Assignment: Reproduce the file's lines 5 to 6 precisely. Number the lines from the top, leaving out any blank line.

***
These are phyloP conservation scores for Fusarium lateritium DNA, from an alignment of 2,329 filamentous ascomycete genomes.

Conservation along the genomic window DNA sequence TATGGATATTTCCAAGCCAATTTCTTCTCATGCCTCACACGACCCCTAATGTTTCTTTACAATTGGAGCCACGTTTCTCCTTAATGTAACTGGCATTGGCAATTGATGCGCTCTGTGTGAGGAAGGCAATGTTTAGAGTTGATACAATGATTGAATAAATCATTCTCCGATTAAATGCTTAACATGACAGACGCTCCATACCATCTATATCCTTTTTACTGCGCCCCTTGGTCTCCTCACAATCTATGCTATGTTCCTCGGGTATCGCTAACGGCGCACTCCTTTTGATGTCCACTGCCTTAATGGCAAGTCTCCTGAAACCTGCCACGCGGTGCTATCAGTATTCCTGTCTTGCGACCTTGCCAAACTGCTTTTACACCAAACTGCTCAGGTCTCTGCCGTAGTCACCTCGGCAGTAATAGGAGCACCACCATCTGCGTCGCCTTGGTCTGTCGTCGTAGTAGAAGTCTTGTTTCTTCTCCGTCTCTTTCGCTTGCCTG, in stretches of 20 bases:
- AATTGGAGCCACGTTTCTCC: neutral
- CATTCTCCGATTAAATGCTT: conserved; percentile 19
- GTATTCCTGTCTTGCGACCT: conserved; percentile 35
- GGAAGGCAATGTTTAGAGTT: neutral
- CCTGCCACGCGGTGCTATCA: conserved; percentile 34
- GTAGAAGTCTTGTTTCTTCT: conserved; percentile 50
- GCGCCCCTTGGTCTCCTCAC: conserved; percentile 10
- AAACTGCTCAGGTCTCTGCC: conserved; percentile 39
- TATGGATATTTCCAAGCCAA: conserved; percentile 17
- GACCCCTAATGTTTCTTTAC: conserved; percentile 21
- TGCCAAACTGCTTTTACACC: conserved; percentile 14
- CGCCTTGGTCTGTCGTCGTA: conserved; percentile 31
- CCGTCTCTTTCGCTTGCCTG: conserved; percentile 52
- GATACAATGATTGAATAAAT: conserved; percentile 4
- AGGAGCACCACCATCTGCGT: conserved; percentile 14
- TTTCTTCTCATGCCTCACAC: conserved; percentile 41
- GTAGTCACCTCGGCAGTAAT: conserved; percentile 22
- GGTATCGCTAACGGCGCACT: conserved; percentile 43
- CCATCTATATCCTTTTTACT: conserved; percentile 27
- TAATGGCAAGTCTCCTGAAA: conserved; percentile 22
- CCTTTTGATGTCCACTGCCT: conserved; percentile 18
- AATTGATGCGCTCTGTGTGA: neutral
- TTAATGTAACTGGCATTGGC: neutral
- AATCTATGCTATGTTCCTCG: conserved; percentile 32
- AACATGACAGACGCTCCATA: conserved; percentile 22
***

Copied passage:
- GTATTCCTGTCTTGCGACCT: conserved; percentile 35
- GGAAGGCAATGTTTAGAGTT: neutral